ReadWriteThink is a partnership between the International Reading Association (IRA), the National Council of Teachers of English (NCTE), and the MCI Foundation to provide educators and students with access to the highest quality practices and resources in reading and language arts instruction through free, Internet-based content.
The Language Parts Catalog – Guidelines
– Mel Levine (1999)
The Guidelines for Use offer the rationale behind the materials and give suggestions for how to integrate Language Parts Catalog (see For Kids) into the classroom or in a tutorial or counseling session.
Web Sites for Kids
Seires of six online learning stations designed for grades K-2, 3-5, middle school, and high school. Each station provides a suite of functional online tools such as encyclopedias, dictionaries, a calculator and many other research tools.
BrainConnection.com – Brain Teasers
Games designed to exercise the processes involved in attending to and remembering information. This group of games works at training the basic fundamentals necessary for language, listening, and reading.
Brainy Kids Online
Children, parents, and teachers will find activities, lab and lesson plans, and links to excellent resources about the brain.
Discovery Channel School
Includes learning tools such as online puzzle maker, clip art, and learning adventures that explore everything from Ancient Egypt to the Space Station.
Join your kids as they learn and play with all of their favorite characters through games, music, stories and more. For kids up to 8 years old.
PBS Kids Go!
PBS site for older children where they can share their opinions and stories, play games, and solve puzzles. For kids ages 6-12.
SparkTop.org™ is the first website created expressly for kids with learning difficulties. By educating kids about learning, helping them recognize their strengths, showcasing their creativity and offering safe ways for kids to contments of education have public information on finding local programs. Contact their public information office. Your library and school district will also be able to provide valuable information about the educational options available to your child.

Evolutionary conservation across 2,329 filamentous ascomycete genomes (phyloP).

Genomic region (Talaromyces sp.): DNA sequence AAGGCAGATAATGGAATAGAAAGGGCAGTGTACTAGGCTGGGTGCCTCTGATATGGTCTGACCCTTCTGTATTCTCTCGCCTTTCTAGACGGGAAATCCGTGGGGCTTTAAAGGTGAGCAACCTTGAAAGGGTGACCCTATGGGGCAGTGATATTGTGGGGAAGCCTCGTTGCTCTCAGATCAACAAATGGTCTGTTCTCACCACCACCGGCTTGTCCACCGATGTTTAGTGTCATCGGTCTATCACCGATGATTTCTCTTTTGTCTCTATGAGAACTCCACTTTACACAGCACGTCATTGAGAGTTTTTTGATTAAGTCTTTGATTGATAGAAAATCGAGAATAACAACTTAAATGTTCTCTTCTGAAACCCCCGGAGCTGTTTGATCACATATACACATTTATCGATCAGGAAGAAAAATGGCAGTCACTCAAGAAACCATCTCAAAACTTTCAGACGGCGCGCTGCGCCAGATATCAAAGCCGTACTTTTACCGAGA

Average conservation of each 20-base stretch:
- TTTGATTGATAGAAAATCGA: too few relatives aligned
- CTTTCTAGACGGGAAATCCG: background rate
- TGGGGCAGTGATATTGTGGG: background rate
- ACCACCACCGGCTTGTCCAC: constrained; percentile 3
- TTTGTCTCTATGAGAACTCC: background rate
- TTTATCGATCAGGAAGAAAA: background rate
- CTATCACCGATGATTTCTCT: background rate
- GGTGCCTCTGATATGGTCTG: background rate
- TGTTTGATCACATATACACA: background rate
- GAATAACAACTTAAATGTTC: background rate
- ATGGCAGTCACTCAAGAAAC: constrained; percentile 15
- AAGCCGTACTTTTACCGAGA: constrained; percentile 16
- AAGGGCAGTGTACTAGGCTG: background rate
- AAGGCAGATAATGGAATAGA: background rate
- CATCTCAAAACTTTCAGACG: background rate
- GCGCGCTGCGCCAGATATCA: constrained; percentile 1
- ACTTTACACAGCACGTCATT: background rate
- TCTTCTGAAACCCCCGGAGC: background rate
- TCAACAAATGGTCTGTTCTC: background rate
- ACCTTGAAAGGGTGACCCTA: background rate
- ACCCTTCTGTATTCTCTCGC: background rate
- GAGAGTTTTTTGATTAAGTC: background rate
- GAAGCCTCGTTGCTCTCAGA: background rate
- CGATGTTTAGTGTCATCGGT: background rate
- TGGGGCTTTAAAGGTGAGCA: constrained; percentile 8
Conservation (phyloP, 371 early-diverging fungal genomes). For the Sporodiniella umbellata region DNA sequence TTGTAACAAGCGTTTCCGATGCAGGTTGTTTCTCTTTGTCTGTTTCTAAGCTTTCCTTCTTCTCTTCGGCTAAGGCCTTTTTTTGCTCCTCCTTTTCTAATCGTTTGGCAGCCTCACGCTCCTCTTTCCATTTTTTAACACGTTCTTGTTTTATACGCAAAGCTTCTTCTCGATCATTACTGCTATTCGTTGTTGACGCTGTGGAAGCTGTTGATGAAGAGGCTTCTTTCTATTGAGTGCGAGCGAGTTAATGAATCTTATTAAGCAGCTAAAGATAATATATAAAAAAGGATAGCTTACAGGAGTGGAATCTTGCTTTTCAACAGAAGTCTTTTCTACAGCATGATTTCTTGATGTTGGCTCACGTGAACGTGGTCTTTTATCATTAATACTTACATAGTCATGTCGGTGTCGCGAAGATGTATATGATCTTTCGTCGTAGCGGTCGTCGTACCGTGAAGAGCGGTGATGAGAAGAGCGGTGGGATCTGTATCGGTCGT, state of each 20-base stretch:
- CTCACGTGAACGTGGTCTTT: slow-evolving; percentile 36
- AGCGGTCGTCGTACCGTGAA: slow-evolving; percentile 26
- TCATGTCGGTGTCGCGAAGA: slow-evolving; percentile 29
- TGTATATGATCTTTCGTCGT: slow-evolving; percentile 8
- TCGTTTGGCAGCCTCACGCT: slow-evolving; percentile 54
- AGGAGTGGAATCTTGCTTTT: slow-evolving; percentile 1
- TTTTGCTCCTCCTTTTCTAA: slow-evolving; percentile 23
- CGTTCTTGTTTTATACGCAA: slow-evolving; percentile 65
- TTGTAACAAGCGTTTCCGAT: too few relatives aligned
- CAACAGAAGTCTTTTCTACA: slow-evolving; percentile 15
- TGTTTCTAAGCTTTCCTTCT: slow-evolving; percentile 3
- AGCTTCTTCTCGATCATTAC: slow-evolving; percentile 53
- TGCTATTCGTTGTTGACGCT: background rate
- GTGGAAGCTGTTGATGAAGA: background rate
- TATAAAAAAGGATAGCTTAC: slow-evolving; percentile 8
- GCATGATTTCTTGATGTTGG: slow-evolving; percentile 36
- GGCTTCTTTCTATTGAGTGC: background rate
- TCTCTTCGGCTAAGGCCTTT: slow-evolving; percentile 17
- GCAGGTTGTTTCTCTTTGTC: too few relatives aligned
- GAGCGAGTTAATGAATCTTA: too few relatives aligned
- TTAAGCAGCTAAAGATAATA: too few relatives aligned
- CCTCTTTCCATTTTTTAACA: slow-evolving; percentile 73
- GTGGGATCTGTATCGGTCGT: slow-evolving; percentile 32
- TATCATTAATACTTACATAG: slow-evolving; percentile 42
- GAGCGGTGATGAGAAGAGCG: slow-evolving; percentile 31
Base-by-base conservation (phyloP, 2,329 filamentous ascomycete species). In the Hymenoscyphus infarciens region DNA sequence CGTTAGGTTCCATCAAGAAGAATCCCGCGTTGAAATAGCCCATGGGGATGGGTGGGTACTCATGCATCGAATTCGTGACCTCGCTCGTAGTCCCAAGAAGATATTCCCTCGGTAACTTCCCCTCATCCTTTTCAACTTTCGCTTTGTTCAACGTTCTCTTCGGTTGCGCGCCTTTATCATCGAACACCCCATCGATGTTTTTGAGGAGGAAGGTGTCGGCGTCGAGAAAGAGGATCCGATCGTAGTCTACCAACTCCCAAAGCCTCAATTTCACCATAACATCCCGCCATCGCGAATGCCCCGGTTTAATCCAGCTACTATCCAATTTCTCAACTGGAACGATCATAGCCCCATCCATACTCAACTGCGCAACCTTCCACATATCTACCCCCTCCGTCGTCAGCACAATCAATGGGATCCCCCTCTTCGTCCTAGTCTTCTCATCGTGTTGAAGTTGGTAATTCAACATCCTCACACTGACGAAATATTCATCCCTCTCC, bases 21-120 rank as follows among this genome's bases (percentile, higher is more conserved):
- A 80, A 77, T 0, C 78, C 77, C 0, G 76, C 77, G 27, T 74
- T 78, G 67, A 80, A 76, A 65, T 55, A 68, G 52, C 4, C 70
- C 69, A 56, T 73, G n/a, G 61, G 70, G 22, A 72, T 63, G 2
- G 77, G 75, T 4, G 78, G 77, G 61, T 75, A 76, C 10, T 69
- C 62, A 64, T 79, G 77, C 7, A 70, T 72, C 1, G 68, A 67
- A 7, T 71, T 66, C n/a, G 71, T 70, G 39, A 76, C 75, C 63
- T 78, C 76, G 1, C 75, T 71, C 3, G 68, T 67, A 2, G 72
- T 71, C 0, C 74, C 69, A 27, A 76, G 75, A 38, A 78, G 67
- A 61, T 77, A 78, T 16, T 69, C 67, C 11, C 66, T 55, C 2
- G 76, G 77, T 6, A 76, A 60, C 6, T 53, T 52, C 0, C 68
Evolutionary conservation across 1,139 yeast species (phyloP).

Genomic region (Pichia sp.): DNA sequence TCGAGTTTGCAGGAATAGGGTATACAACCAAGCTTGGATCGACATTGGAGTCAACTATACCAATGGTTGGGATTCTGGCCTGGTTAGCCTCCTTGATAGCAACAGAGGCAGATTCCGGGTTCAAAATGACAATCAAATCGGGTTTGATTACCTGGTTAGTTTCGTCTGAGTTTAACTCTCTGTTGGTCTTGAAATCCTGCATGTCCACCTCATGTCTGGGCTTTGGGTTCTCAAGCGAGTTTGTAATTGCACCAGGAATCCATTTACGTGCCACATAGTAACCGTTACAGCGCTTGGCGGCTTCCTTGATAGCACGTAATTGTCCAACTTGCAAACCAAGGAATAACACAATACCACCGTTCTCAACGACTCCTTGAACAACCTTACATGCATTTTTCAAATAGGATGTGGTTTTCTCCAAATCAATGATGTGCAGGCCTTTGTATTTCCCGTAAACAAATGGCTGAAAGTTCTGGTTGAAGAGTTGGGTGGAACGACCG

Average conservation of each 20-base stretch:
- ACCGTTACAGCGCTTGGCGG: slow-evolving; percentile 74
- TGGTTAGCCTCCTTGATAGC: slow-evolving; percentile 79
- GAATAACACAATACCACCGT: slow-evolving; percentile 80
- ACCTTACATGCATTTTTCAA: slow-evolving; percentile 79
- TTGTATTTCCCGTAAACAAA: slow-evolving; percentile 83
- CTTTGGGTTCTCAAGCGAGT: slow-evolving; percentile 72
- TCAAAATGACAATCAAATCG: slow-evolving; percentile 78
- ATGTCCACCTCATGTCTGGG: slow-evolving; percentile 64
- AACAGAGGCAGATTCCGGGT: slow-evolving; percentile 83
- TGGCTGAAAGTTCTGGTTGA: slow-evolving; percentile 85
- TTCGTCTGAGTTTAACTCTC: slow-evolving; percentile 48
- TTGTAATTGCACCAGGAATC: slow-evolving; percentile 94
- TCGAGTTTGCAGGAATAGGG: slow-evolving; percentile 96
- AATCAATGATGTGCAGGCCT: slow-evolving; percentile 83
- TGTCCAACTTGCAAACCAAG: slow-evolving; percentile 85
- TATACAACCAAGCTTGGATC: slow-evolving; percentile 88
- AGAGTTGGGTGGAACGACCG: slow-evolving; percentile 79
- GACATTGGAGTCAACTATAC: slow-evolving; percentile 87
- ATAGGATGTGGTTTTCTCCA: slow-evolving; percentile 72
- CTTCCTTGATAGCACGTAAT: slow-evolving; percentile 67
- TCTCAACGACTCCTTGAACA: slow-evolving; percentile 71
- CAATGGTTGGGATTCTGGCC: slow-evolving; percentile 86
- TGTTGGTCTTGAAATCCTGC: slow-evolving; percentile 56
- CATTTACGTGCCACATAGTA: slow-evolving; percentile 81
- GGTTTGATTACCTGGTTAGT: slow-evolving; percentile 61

All Kinds of Minds - Mel Levine (1993)
Written to help children in the elementary grades (7-11 years old) understand how they learn and how they may have different strengths and weaknesses in some areas of learning.
A Bird's Eye View of Life with ADD & ADHD - Chris Zeigler Dendy & Alex Zeigler (2003)
Written expressly for teenagers, preteens, and young adults by teenagers and a young adult who are struggling with ADD or ADHD. This survival guide for teens, preteens, and young adults offers factual information and practical advice in words and examples that young people can easily understand and put into practice.
It’s So Much Work to Be Your Friend - Richard Lavoie (2005)
This book offers practical strategies to help learning disabled children ages six through seventeen navigate the treacherous social waters of their school, home, and community.
Jarvis Clutch - Social Spy - Mel Levine (2001)
Jarvis's spy notes provide a bird's eye view of the often traumatic social experiences middle school students are bound to encounter. His wry perspective is alternated with commentary and wisdom from Dr. Levine, who provides an analysis of social situations from an expert's perspective and shares the terminology that students need to understand what it is that makes social interactions so difficult.
The Language Parts Catalog - Mel Levine (1999)
This "catalog" for students in 7th to 10th grade explains the various aspects of language and how they operate. While learning and reading about language, students can fill out an "order form" requesting the language parts they would like and indicating how much they need the parts.
The Memory Factory - Mel Levine (2000)
Compares memory to a factory and discusses how short term memory, active working memory, and long term memory work. Written for students in 7th to 12th grade, The Memory Factory explains memory difficulties and strategies students can use.
Organizing from the Inside Out for Teens - Julie Morgenstern and Jessi Morgenstern-Colon (2002)
Assesses the symptoms of disorganization and offers strategies for change, from backpacks to social calendars.
A Walk in the Rain with a Brain – Edward Hallowell (2004)
Charming illustrations and a funny, whimsical story teach children to play and learn in order to find the strengths they have -- and a discussion guide at the end gives parents and educators the background support they need in order to help children understand and discover the sparkling individuality of their minds.
Zeezy – Lisa Bridges (2008)
Zeezy is an interactive workbook that teaches students organization, study and communication skills.